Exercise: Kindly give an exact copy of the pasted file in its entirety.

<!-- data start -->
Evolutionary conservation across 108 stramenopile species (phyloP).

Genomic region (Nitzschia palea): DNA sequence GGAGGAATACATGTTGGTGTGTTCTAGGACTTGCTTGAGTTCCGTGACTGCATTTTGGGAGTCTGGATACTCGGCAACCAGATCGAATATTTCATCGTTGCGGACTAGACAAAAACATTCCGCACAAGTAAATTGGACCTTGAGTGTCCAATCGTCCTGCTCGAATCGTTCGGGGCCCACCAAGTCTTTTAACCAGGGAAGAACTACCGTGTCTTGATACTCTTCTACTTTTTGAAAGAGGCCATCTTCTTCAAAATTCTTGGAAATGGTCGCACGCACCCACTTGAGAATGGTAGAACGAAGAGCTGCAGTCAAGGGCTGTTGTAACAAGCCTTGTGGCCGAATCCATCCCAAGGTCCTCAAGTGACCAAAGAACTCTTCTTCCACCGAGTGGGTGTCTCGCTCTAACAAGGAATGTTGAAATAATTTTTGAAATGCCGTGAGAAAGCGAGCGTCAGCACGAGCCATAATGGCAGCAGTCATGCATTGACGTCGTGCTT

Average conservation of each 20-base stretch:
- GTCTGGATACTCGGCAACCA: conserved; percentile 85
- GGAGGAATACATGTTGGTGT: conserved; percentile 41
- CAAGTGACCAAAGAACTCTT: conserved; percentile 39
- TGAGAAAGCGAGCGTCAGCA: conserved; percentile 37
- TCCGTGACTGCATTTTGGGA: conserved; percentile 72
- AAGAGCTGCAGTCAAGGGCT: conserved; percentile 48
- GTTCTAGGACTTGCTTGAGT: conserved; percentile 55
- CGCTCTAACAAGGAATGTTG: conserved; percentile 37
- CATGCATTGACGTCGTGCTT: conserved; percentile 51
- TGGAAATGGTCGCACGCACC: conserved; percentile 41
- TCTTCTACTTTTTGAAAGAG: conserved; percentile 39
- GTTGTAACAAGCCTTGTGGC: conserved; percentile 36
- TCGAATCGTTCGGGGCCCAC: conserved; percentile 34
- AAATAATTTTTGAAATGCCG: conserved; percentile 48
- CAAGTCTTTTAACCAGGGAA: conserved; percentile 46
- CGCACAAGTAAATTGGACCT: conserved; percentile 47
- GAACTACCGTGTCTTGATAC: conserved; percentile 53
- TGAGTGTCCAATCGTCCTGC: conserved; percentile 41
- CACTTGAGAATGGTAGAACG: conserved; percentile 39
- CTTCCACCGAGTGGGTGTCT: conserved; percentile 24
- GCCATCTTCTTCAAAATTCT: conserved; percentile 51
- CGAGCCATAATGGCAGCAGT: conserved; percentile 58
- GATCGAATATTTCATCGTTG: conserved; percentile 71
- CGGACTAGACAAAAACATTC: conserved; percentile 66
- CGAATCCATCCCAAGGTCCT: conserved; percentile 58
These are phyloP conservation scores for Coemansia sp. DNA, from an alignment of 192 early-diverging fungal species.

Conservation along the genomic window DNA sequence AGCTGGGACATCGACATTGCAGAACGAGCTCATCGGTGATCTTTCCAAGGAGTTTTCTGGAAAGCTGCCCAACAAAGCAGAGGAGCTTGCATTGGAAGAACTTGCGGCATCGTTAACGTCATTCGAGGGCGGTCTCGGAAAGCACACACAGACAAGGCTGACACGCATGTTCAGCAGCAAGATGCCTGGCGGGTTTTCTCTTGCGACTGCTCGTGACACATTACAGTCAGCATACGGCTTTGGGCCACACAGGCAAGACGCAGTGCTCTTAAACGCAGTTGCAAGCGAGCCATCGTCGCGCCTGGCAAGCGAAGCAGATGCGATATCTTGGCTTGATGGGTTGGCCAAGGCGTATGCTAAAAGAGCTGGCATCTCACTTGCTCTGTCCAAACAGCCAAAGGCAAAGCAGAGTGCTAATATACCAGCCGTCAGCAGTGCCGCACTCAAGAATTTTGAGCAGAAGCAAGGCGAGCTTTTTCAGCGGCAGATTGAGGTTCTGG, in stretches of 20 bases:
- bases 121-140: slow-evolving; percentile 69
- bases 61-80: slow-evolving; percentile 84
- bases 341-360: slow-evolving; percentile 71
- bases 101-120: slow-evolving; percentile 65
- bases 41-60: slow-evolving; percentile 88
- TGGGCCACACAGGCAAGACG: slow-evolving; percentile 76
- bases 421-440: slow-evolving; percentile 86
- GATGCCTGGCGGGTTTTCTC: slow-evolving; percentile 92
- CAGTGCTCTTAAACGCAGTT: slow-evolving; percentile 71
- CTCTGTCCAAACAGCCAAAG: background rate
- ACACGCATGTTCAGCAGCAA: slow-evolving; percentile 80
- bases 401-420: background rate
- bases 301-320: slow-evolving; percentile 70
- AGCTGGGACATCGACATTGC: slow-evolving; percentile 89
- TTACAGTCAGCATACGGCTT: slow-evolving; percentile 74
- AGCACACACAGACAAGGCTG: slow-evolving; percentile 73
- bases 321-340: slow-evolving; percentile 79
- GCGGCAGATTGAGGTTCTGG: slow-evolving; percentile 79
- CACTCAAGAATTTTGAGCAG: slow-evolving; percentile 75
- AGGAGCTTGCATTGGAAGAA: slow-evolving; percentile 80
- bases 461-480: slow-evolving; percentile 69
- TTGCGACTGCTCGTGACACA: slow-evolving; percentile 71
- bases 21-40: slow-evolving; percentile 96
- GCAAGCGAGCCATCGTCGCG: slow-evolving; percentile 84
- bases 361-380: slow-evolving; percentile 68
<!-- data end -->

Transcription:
Evolutionary conservation across 108 stramenopile species (phyloP).

Genomic region (Nitzschia palea): DNA sequence GGAGGAATACATGTTGGTGTGTTCTAGGACTTGCTTGAGTTCCGTGACTGCATTTTGGGAGTCTGGATACTCGGCAACCAGATCGAATATTTCATCGTTGCGGACTAGACAAAAACATTCCGCACAAGTAAATTGGACCTTGAGTGTCCAATCGTCCTGCTCGAATCGTTCGGGGCCCACCAAGTCTTTTAACCAGGGAAGAACTACCGTGTCTTGATACTCTTCTACTTTTTGAAAGAGGCCATCTTCTTCAAAATTCTTGGAAATGGTCGCACGCACCCACTTGAGAATGGTAGAACGAAGAGCTGCAGTCAAGGGCTGTTGTAACAAGCCTTGTGGCCGAATCCATCCCAAGGTCCTCAAGTGACCAAAGAACTCTTCTTCCACCGAGTGGGTGTCTCGCTCTAACAAGGAATGTTGAAATAATTTTTGAAATGCCGTGAGAAAGCGAGCGTCAGCACGAGCCATAATGGCAGCAGTCATGCATTGACGTCGTGCTT

Average conservation of each 20-base stretch:
- GTCTGGATACTCGGCAACCA: conserved; percentile 85
- GGAGGAATACATGTTGGTGT: conserved; percentile 41
- CAAGTGACCAAAGAACTCTT: conserved; percentile 39
- TGAGAAAGCGAGCGTCAGCA: conserved; percentile 37
- TCCGTGACTGCATTTTGGGA: conserved; percentile 72
- AAGAGCTGCAGTCAAGGGCT: conserved; percentile 48
- GTTCTAGGACTTGCTTGAGT: conserved; percentile 55
- CGCTCTAACAAGGAATGTTG: conserved; percentile 37
- CATGCATTGACGTCGTGCTT: conserved; percentile 51
- TGGAAATGGTCGCACGCACC: conserved; percentile 41
- TCTTCTACTTTTTGAAAGAG: conserved; percentile 39
- GTTGTAACAAGCCTTGTGGC: conserved; percentile 36
- TCGAATCGTTCGGGGCCCAC: conserved; percentile 34
- AAATAATTTTTGAAATGCCG: conserved; percentile 48
- CAAGTCTTTTAACCAGGGAA: conserved; percentile 46
- CGCACAAGTAAATTGGACCT: conserved; percentile 47
- GAACTACCGTGTCTTGATAC: conserved; percentile 53
- TGAGTGTCCAATCGTCCTGC: conserved; percentile 41
- CACTTGAGAATGGTAGAACG: conserved; percentile 39
- CTTCCACCGAGTGGGTGTCT: conserved; percentile 24
- GCCATCTTCTTCAAAATTCT: conserved; percentile 51
- CGAGCCATAATGGCAGCAGT: conserved; percentile 58
- GATCGAATATTTCATCGTTG: conserved; percentile 71
- CGGACTAGACAAAAACATTC: conserved; percentile 66
- CGAATCCATCCCAAGGTCCT: conserved; percentile 58
These are phyloP conservation scores for Coemansia sp. DNA, from an alignment of 192 early-diverging fungal species.

Conservation along the genomic window DNA sequence AGCTGGGACATCGACATTGCAGAACGAGCTCATCGGTGATCTTTCCAAGGAGTTTTCTGGAAAGCTGCCCAACAAAGCAGAGGAGCTTGCATTGGAAGAACTTGCGGCATCGTTAACGTCATTCGAGGGCGGTCTCGGAAAGCACACACAGACAAGGCTGACACGCATGTTCAGCAGCAAGATGCCTGGCGGGTTTTCTCTTGCGACTGCTCGTGACACATTACAGTCAGCATACGGCTTTGGGCCACACAGGCAAGACGCAGTGCTCTTAAACGCAGTTGCAAGCGAGCCATCGTCGCGCCTGGCAAGCGAAGCAGATGCGATATCTTGGCTTGATGGGTTGGCCAAGGCGTATGCTAAAAGAGCTGGCATCTCACTTGCTCTGTCCAAACAGCCAAAGGCAAAGCAGAGTGCTAATATACCAGCCGTCAGCAGTGCCGCACTCAAGAATTTTGAGCAGAAGCAAGGCGAGCTTTTTCAGCGGCAGATTGAGGTTCTGG, in stretches of 20 bases:
- bases 121-140: slow-evolving; percentile 69
- bases 61-80: slow-evolving; percentile 84
- bases 341-360: slow-evolving; percentile 71
- bases 101-120: slow-evolving; percentile 65
- bases 41-60: slow-evolving; percentile 88
- TGGGCCACACAGGCAAGACG: slow-evolving; percentile 76
- bases 421-440: slow-evolving; percentile 86
- GATGCCTGGCGGGTTTTCTC: slow-evolving; percentile 92
- CAGTGCTCTTAAACGCAGTT: slow-evolving; percentile 71
- CTCTGTCCAAACAGCCAAAG: background rate
- ACACGCATGTTCAGCAGCAA: slow-evolving; percentile 80
- bases 401-420: background rate
- bases 301-320: slow-evolving; percentile 70
- AGCTGGGACATCGACATTGC: slow-evolving; percentile 89
- TTACAGTCAGCATACGGCTT: slow-evolving; percentile 74
- AGCACACACAGACAAGGCTG: slow-evolving; percentile 73
- bases 321-340: slow-evolving; percentile 79
- GCGGCAGATTGAGGTTCTGG: slow-evolving; percentile 79
- CACTCAAGAATTTTGAGCAG: slow-evolving; percentile 75
- AGGAGCTTGCATTGGAAGAA: slow-evolving; percentile 80
- bases 461-480: slow-evolving; percentile 69
- TTGCGACTGCTCGTGACACA: slow-evolving; percentile 71
- bases 21-40: slow-evolving; percentile 96
- GCAAGCGAGCCATCGTCGCG: slow-evolving; percentile 84
- bases 361-380: slow-evolving; percentile 68